IDEAS: So he upped the ante. He out-meloned you. Are there other times when that happened?
LIU: Last year we had an exhibit at the Topsfield Fair. We pulled into the fairgrounds and we said, "Oh my God, this is so real." We were kind of in shock. But then we won a first prize.
IDEAS: You beat the giant pumpkin?
LIU: Actually, we won in the educational category. The prize was $25 and a blue ribbon.
IDEAS: How did you educate people at your booth?
LIU: Well, for one thing, we had a Bitter Melon mascot - we each took turns wearing the [costume]. People loved it, but they thought it was a cactus or a pickle. And that was great, because it worked with our metaphor of immigration: Who are you? What are you? By the end of the fair, people started to recognize the mascot and would say, "There goes Bitter Melon!"
IDEAS: Did you wear the mascot suit?
LIU: I wore it one of the days. So I actually became the Bitter Melon. It was so primal. People would look into the big eyes of the Bitter Melon and they would hug me and smile and wave. When Hiroko wore it, the Bitter Melon got to play all the carnival games for free.
IDEAS: It's interesting that mascots always have little white gloves on their hands. As if once you wear white gloves you are no longer human.
LIU: The white gloves worked! You put them on when you're in the mascot suit, and people really respond.
IDEAS: I notice that in this photo, the mascot has a big smile sewn on his face and girlie eyelashes. Is that really appropriate? Shouldn't Bitter Melon be grimacing? Wouldn't he be the Archie Bunker of melons?
LIU: Yeah, I see what you mean, but what is appropriate anyway? We're promoting a product. We have to make it cute. That's part of our duty as the council.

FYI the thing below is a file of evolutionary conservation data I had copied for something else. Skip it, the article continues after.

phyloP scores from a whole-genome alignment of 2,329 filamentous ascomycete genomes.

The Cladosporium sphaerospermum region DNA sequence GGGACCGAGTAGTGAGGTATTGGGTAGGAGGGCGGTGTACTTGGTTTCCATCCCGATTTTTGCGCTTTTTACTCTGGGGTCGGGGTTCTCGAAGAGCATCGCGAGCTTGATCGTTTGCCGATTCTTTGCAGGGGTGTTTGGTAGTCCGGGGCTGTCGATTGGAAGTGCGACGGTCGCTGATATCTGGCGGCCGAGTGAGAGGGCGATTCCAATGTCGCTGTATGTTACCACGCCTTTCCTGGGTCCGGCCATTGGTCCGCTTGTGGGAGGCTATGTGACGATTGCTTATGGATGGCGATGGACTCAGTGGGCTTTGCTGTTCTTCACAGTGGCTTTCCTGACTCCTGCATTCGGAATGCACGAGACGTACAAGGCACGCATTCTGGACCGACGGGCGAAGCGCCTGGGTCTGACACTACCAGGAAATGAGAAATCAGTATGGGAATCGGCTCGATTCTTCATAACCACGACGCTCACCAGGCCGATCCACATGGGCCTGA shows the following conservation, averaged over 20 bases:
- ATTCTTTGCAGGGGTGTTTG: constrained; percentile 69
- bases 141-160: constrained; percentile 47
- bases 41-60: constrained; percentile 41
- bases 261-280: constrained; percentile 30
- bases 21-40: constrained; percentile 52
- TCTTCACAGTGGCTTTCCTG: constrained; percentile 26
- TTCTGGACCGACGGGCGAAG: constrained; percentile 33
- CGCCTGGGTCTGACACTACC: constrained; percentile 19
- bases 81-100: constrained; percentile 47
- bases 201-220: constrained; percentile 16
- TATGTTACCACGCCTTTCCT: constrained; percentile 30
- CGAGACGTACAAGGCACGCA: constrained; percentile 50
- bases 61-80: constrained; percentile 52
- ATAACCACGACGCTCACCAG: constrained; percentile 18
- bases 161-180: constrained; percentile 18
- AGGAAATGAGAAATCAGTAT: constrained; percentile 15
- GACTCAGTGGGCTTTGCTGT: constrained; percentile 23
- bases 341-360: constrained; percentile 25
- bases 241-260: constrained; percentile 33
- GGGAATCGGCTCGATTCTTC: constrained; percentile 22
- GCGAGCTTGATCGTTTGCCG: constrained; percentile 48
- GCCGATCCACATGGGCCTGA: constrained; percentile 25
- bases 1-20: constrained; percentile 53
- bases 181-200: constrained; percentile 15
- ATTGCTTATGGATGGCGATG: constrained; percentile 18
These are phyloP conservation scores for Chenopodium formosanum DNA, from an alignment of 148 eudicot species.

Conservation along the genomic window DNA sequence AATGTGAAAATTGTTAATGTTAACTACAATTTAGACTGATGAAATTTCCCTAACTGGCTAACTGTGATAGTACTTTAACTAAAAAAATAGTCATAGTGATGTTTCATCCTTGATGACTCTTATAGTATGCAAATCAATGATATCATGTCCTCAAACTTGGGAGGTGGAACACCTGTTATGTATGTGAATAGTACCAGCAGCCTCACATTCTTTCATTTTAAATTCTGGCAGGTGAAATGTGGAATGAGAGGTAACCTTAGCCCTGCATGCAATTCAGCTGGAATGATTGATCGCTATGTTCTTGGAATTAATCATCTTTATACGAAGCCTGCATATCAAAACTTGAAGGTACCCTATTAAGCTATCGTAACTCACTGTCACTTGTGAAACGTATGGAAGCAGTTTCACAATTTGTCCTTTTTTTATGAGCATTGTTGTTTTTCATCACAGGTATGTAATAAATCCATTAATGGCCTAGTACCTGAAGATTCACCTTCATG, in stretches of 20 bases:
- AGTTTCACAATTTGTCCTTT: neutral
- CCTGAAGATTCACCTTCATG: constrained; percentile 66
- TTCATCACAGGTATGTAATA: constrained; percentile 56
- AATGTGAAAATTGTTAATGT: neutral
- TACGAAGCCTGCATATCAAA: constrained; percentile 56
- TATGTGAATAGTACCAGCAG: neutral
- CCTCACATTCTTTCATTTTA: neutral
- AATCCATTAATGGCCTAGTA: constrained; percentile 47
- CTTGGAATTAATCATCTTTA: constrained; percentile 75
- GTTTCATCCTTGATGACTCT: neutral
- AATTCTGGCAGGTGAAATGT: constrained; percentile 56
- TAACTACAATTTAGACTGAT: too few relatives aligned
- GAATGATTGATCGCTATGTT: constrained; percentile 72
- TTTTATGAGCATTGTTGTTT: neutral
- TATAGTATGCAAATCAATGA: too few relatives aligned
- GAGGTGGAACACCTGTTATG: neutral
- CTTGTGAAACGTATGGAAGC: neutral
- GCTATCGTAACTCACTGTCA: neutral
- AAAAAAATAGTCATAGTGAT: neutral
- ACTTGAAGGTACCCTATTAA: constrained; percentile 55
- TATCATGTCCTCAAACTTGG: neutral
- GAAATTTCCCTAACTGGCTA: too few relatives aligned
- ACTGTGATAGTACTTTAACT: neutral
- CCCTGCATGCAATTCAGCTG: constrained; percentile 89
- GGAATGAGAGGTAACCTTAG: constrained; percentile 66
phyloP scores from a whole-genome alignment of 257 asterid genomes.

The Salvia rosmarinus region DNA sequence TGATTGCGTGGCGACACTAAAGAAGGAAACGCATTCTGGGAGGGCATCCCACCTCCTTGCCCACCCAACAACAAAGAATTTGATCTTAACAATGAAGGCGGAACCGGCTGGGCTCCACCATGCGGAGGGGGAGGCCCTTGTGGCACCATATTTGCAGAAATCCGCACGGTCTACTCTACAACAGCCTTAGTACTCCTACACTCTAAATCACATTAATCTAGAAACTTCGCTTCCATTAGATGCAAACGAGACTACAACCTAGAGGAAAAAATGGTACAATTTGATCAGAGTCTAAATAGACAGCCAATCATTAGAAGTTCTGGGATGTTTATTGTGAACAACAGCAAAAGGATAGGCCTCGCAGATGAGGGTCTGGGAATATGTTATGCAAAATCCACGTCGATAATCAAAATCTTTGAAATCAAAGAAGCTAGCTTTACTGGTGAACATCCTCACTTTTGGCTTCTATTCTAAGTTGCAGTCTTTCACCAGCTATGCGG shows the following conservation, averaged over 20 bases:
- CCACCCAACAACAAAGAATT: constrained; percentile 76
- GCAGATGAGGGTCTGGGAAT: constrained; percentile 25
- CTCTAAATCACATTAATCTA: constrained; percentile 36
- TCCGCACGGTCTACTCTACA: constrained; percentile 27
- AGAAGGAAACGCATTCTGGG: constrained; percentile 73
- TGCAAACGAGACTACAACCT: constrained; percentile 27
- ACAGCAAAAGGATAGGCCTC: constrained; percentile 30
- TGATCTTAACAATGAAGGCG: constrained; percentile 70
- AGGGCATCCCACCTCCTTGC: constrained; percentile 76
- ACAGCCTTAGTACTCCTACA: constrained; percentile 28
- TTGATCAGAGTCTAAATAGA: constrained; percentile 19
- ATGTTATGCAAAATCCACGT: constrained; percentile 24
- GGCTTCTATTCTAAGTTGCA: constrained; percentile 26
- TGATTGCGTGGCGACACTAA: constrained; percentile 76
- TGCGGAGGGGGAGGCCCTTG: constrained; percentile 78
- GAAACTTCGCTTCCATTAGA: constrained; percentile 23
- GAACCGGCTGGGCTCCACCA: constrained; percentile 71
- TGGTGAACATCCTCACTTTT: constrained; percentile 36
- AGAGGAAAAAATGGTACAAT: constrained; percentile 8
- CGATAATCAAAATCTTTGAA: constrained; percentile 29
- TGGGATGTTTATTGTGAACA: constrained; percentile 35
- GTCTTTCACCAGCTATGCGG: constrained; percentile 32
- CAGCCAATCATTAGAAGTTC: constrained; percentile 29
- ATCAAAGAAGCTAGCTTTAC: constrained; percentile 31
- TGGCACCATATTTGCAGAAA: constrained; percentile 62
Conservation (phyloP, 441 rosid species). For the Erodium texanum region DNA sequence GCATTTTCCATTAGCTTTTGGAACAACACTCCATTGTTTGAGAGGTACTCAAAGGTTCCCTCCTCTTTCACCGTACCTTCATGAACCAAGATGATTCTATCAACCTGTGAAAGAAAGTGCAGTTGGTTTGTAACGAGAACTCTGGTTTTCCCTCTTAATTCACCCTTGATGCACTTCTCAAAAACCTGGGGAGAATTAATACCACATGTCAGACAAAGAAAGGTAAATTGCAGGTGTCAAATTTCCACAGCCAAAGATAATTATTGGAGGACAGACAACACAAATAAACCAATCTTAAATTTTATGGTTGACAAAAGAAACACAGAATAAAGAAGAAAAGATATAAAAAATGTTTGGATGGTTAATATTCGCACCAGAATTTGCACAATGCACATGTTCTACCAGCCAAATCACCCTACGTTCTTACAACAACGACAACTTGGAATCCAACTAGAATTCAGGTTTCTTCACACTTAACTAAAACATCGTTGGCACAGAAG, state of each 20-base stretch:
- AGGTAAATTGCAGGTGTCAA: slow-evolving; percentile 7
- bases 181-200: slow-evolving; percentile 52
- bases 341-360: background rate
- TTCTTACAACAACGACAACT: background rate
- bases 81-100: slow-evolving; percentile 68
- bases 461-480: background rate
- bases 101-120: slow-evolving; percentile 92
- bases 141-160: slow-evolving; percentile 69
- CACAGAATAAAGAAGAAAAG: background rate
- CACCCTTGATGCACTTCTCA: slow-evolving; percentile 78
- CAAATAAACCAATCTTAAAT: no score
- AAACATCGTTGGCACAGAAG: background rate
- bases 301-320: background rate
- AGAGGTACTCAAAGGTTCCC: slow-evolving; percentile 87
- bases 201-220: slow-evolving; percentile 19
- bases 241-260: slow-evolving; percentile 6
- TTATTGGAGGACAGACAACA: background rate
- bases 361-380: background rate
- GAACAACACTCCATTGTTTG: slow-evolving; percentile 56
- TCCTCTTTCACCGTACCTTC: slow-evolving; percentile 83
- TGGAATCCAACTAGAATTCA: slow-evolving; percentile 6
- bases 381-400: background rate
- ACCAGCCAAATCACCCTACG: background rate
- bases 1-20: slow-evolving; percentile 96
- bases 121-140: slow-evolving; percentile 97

IDEAS: What are your other duties?
LIU: Well, we decided that one of the things the council does is develop more uses for the product. So we came up with this idea of Bitter Melon homeopathy for urban renewal. We'd set up a table in [a place like] Dudley Square or Chinatown and ask people to write what they feel bitter about and then inside of that piece of paper they'd bundle soil and bitter melon seeds. Then we asked them to find a site that they feel bitter about and cure it by throwing the seed bundle there. We have proof that it worked.
IDEAS: What's next for the National Bitter Melon Council?
LIU: We're working on a book; we're talking to agents right now. The working title is "A Manual for Better Living Through Bitter Melon." We've been getting contacted by people from around the country who want to plan a Bitter Melon Week or a Bitter Melon homeopathy event in their own communities. So our book will allow us to franchise the idea: It will offer documentation, recipes, essays by botanists. You follow the instructions, and you can set up a local chapter.
IDEAS: And what about the Berkeley Street garden? Did tensions ease up there?
LIU: This past season [the administrators] put up new garden plot labels with numbers so that flower gardeners have a chance to get to know bitter melon farmers by finding one another's plots - like "Oh hey, I'm in plot C33. Nice to meet you. I'm the one with all the bitter melon."
Pagan Kennedy is the author of nine books, most recently "The First Man-Made Man: The Story of Two Sex Changes, One Love Affair, and a Twentieth-Century Medical Revolution."